Setting Thesaurus Entry: Garden


sunshine, glittering leaves, dew, grass, weeds, flowers indigenous to climate (roses, lilies, hydrangeas, cacti, wildflowers, daisies, blazing stars, marigolds, cone flowers, sunflowers, lung wort, etc), sun-dappled, pools of water, wet leaves, damp steps/stepping stones/walkways, water hose, sprinkler, tomato plants, ripe or green tomatoes, pea vines, frilly carrot tops, hill ed potatoes, tall corn stalks, bright lettuce greens, spiky onion tops, raspberry bushes, strawberry plants with delicate white flowers, bees, beetles, ants, slugs, caterpillars, ladybugs, butterflies, moths, spiders, spiderwebs, small snakes, earthworms, rot, decay, discolored leaves, holes in foliage leaves, mulch, bark, compost bin, rich black soil, cracked soil, sun-baked, wilted stalks, withered plants, stone bench, fire pit, wandering pathways, archways, hedges, climbing vines, creeping ground cover, apple/pear/cherry/peach/orange/etc trees, fishpond, bird bath, rolling lawn, birdhouses, birds, birdseed scatter beneath a feeder, empty sunflower seeds, wasp nests, bird poop, garden shed, garden tools (hoe, rake, pruning shears, shovel, gardening gloves, lawn mower, etc), fertilizer, bright colors, water rainbows from misting sprinklers in the sun, bistro table and chairs, awning, trellises covered in flowers, moss, electronic water fountain, pruned, wild, encroaching, overrun, thicket, brambles, thistle, unkempt


a running sprinkler, lawnmower, the snip of shears, the hum of bees, bird calls, skittering squirrels or mice, the flutter of wings, squawking over space in the water bath or bird feeder, wind through the leaves, rustling, soughing, howling, the crackle of lighting from a summer storm, hail smattering against the eaves or walking path, sawing through leaves & bending stalks, pattering rain, flicking leaves, the tic of dead leaves being stirred up by wind, water dripping off the leaves, crickets, frogs, laughter, dog barking, the chuck sound of a shovel or hoe being thrust into the dirt, digging, the squeak of a half-open gate shaken by wind


Pungent tomato vines, sweet flower perfume, mint leaves, fresh mown grass, damp earth, the tang of ozone before or after a storm, fresh grown herbs, gasoline/exhaust from a mower or rototiller, onions, ripe fruit or berries, warm earth, dust, mouldering compost/mulch, rotting vegetables, charcoal and smoke from a burning barrel, rain, crisp frost, the chemical smell of fertilizer


fresh flavorful vegetables, sweet & juicy fruit and berries, sour or not-quite-ripe apples or tart berries, woody or mealy apples, bland taste of chewing on a stalk of grass, honeysuckle flowers, mint leaves or other edible leaves, rain or snow on the tongue, crunchy sweet apples, pungent chives or onions, dirt from an unwashed carrot pulled straight from the ground, fresh herbs, spicy radishes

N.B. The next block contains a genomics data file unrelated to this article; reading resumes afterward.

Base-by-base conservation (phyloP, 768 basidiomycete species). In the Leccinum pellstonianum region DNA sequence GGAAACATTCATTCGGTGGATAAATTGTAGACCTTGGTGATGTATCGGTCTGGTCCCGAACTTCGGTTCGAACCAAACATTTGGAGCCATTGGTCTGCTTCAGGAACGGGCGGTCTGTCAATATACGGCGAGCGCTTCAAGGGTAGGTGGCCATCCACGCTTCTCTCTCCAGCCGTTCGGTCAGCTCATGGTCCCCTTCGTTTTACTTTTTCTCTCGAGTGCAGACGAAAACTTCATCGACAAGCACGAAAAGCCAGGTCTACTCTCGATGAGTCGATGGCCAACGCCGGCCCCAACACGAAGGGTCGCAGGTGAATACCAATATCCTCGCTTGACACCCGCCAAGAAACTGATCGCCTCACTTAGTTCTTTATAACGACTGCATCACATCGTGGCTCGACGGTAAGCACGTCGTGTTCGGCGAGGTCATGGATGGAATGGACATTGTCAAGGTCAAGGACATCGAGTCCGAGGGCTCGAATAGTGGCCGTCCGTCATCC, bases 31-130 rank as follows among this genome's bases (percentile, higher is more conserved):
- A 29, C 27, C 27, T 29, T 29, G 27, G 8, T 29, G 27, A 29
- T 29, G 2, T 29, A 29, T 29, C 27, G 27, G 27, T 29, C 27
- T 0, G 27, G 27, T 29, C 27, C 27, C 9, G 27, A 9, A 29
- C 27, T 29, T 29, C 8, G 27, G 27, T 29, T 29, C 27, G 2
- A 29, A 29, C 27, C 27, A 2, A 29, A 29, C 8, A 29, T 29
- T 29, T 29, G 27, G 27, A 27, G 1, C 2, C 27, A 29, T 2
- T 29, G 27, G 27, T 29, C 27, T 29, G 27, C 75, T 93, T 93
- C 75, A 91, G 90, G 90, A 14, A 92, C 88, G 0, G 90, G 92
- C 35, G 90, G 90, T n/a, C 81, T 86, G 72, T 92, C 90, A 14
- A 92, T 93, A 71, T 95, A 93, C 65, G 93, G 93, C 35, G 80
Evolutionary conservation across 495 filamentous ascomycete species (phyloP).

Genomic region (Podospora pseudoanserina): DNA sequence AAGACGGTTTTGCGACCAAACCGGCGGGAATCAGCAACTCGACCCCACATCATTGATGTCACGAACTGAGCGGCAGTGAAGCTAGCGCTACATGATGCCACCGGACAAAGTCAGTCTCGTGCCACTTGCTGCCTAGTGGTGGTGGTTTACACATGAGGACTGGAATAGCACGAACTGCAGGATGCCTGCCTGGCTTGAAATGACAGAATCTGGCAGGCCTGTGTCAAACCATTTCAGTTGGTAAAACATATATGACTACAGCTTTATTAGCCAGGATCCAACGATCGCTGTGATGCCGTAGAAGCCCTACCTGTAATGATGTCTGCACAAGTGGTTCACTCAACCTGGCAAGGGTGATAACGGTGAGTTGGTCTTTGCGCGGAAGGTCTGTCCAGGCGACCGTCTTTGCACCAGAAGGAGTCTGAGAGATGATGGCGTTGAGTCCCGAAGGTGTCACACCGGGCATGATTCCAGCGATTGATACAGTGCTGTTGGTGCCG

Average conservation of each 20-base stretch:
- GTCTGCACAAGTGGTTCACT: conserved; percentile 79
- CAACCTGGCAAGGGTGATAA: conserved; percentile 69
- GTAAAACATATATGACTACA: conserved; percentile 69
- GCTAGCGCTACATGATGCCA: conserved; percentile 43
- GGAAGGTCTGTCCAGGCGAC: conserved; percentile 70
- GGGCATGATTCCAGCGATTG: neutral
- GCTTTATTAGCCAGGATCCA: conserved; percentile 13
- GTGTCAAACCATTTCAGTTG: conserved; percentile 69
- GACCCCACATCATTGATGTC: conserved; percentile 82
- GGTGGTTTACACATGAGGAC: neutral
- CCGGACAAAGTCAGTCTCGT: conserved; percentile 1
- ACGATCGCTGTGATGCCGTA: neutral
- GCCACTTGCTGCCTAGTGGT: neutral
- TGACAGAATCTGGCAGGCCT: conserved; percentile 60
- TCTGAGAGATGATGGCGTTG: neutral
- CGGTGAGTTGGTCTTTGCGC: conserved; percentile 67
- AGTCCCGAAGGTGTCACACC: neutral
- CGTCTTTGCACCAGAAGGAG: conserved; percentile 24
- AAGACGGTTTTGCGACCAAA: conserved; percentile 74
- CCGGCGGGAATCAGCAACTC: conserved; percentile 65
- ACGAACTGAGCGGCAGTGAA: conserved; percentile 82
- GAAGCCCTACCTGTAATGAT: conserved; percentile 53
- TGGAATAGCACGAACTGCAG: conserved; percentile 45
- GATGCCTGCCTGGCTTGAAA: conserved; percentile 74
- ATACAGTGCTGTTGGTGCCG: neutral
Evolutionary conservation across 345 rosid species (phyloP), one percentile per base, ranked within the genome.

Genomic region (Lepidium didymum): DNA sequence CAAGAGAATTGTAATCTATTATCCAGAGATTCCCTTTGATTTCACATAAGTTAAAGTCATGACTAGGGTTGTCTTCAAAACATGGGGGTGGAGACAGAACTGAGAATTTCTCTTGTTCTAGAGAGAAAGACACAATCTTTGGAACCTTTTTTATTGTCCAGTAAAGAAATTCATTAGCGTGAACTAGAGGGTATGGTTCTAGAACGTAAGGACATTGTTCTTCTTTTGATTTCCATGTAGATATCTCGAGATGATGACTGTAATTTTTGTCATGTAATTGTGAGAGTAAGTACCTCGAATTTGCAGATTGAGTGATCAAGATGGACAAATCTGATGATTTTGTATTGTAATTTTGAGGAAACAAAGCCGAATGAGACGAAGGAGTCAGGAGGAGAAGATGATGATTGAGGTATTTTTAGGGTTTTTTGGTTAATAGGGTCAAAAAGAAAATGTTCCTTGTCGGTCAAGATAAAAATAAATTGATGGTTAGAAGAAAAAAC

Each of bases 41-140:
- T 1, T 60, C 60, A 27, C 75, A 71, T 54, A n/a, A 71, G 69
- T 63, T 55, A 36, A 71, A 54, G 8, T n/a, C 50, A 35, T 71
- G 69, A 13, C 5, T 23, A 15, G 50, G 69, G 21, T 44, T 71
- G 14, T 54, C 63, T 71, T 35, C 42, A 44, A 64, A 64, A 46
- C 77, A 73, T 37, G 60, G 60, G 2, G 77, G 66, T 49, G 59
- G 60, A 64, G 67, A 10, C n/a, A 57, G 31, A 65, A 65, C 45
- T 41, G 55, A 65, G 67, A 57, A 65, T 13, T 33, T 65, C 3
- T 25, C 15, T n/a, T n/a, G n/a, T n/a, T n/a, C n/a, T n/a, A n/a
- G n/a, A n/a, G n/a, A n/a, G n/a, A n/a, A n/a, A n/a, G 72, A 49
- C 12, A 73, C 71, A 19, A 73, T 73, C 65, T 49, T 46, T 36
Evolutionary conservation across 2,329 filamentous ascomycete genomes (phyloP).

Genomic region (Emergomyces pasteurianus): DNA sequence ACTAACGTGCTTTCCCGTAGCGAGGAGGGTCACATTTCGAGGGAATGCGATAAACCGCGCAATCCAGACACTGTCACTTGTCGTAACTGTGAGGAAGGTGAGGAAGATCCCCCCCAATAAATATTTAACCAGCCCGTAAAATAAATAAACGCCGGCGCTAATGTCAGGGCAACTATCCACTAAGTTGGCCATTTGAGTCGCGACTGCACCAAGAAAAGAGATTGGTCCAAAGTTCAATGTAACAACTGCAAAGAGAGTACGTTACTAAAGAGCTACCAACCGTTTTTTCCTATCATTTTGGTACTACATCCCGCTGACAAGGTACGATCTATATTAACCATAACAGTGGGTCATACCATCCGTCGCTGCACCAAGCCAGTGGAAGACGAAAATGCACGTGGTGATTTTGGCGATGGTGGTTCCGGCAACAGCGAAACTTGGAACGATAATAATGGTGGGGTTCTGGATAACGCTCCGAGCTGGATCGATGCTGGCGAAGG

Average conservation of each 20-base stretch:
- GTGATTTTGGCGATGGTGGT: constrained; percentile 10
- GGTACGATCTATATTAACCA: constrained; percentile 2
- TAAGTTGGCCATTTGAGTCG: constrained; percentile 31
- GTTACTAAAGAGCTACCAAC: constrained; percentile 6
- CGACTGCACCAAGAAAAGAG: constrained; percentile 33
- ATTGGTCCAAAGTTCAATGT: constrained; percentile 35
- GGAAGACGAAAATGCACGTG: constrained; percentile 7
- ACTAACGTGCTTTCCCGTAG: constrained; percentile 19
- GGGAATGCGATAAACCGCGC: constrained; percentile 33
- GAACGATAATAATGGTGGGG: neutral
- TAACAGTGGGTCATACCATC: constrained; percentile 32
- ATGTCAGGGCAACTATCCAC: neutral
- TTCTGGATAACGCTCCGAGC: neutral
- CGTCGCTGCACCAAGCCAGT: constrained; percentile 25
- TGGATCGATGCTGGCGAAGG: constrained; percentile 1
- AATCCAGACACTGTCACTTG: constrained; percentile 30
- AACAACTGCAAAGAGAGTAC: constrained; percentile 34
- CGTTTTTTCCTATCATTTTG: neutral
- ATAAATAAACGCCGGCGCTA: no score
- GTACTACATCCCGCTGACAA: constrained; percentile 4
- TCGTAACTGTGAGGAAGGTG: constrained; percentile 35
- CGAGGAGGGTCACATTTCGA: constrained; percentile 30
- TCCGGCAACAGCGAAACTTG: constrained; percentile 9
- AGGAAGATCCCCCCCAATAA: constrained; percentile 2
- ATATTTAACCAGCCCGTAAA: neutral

Leaves that feel saw-edged, felty, smooth, rough, sticky, wilted, dry, papery; squeezing a tomato or melon for ripeness, the slight give of ripe fruit, dirt under the nails, muddy hands, cold damp soil, dry & dusty soil, crumbly fertilizer, cold water against skin, water mist, the sharp pinch of a bee sting, the weight of heavy root vegetables (potatoes, carrots, parsnips, etc), the 'give' of a weed (instant loss of force during the pulling of it), satin petals, slimy mulch, the cool shade, the hot relentless sunlight, a welcome cool breeze against sweat,

Helpful hints:

--The words you choose can convey atmosphere and mood.

Example 1: The garden was more brown than green: leafless branches, skeletal twigs, dead leaves for ground cover. A stale breeze stirred the detritus, filling the garden with the smell of decay and providing the only sound. No insects hummed, not a single bird sang. Even the noise of my footsteps sank quietly into the dusty ground.

Example 2: I surveyed my nephew's garden plot with awe. Bean vines choked the tomatoes. I smelled turnips but couldn't find them. Likely, they were hiding under the mass of weeds in the corner. Something squished under my shoe: a pile of moldy manure. I wiped my foot on the base of a crippled corn stalk and wondered if I had wandered into a garden or a mad scientist's lab experiment.

--Similes and metaphors create strong imagery when used sparingly.

Example 1: (Simile) Raindrops splatted into the soil like blood dripping from a mortal wound.

Example 2: (Metaphor) The tree rose tall and regal at the garden's center, a queen surrounded by her humble subjects.


PJ Hoover said...

Thanks, gals! Another perfect, useful entry!

Angela said...

Thanks, PJ!

keri mikulski :) said...

Like how you did this.. I'm always looking for different ways to say the same thing while I write. Great post. :)

Angela said...

Thanks for stopping in Keri!

Joseph Williams said...

I'm loving these thesaurus entries. Good idea and very helpful.

Becca said...

Glad you're finding them useful, Joseph :).


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